The Swordsman Of Mars (Planet Stories Library) Paperback – 21 Oct 2008
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About the Author
Otis Adelbert Kline was born in Chicago, Illinois on the 1st of July 1891 and died at the age of fifty-five at Short Beach, Connecticut on the 24th of October. During his adulthood, he led a varied career from vanilla extract salesman, to songwriter, to editor, to popular adventure and science fiction author to literary agent. He was also an amateur orientalist and studied Arabic, an interested that strongly influenced his fictional novels and short stories. However, his fame is due to the literary “feud” he had with Edgar Rice Burroughs. Like Burroughs he wrote science fiction romance he placed on Venus, Mars and the Moon and had adventures located in the most remote jungle of Earth. After the mid-thirties, Kline almost entirely abandoned writing to focus on his career as an international literary agent. Among others, he represented Robert Erwin Howard (Conan’s creator) between 1933 and 1936 and, after Howard’s death, he acted as the literary agent of the Howard’s Estate until his own death. He was also the American agent of H.G. Wells. --This text refers to an alternate Paperback edition.
Top customer reviews
Harry Thorne, penniless and broken hearted - or rather his consciousness - is sent to Mars by way of "thought-transference" developed by an American scientist, to exchange bodies with a young Prince of Mars. This attempt at "science" may seem laughable today, but really, how he gets to Mars is as relevant as Alice going through the looking glass, except that it explains why he can't jump like he's on a trampoline, and why people think he's someone else. Its what he does once he is there that is relevant.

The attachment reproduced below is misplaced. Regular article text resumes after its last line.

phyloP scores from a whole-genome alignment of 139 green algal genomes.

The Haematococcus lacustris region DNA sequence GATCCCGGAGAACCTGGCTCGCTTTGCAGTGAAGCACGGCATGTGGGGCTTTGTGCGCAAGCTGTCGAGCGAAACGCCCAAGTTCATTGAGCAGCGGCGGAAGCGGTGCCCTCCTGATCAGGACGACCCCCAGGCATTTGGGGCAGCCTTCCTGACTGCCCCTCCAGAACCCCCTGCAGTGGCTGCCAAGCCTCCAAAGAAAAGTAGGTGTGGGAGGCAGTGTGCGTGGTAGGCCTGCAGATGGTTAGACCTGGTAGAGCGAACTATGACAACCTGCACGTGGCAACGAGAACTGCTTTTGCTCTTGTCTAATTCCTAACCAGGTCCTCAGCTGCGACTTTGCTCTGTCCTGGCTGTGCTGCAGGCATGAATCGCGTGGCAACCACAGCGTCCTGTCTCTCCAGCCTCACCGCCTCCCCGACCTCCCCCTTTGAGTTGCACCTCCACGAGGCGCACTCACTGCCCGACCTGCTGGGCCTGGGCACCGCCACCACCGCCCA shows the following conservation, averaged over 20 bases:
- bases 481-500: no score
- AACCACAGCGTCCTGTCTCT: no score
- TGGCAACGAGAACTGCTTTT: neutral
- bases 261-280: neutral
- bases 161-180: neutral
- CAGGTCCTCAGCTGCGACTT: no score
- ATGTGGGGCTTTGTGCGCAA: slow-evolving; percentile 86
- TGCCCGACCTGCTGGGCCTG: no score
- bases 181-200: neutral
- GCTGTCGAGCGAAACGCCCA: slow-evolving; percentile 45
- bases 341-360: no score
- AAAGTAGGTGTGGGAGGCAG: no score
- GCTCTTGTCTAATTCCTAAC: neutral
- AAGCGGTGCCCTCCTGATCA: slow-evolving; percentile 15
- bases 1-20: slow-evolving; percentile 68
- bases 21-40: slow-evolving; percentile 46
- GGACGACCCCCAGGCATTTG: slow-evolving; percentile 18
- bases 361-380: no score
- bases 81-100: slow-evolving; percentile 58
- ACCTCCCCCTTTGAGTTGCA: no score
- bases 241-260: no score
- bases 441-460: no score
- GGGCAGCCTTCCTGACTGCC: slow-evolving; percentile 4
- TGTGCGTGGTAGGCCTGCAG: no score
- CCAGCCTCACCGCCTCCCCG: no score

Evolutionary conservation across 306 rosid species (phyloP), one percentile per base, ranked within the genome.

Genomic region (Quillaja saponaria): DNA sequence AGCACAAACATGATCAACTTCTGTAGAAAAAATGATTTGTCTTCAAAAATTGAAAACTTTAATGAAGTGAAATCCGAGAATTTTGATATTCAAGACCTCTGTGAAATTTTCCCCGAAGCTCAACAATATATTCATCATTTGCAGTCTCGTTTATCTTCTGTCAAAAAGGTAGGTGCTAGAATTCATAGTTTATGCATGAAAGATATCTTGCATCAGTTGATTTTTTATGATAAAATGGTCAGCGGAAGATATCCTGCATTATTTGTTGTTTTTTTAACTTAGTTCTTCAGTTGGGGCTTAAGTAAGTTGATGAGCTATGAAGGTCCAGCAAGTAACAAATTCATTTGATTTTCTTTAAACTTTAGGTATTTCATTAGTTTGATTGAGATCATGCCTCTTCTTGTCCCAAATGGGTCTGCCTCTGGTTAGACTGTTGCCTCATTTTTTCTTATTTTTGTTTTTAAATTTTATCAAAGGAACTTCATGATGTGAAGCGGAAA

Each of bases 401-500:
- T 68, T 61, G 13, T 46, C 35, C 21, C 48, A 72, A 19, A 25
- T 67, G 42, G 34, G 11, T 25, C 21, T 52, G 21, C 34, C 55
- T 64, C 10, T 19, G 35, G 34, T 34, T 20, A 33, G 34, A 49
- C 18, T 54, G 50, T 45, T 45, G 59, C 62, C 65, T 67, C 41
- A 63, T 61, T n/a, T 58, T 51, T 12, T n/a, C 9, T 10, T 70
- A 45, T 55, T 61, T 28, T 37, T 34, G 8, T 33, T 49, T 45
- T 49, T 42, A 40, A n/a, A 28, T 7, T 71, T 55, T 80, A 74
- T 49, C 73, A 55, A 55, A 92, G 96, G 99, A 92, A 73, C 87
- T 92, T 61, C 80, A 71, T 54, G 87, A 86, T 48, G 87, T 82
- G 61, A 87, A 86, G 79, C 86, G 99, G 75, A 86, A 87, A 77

His mission is to track down another Earthman sent to Mars, a criminal, and to defeat a tyrannical dictator that rules with an steely fist. From this the usual adventures follow - fleeing for one's life, pretty Martian girls (in fact, Thorne finds himself in something of a love triangle; luckily - if somewhat predictably - it is two girls and him) an antogonist to be defeated, strange Martain beasts, etc - and Thorne must use all his wit and strength to avoid death and disaster. There are sieges and battles, all proceeding at a gripping pace.
Kline writes with force, and this is as good as Burroughs' tales of Mars, if set in a distinctly different world. There is nothing "new" here, in one sense, but simply a story well told to sweep along the reader.
Harry Thorne is down on his luck disinheritred by his rich family and unemployed This worsened when his fiancee elopes with his best friend and he accepts a proposition from a mysterious professor to travel to Mars. No sooner has he arrived thanhe's in trouble and makes enemies. From then on it's a roller coaster ride of swordplay, captures and escapes from all manner of situations.
Serialised in Argosy magazine the story is written with an economy or words and is very fast paced. The characterisation is what is expected from a 1930's story and some modern readers may find the protagonists steroptyped, though the female leads do break the mould.
While Burroughs novels had some recognisable landscapes they were also alien, invoking a sense of awe wonder and mystery. Kline's Mars though having strange fauna, does not have the same atmosphere and the locations could easily have been set on Earth.
However this book is worth buying and enjoyed as a piece of escapist fun and reading it again after nearly forty years I enjoyed it immensely.
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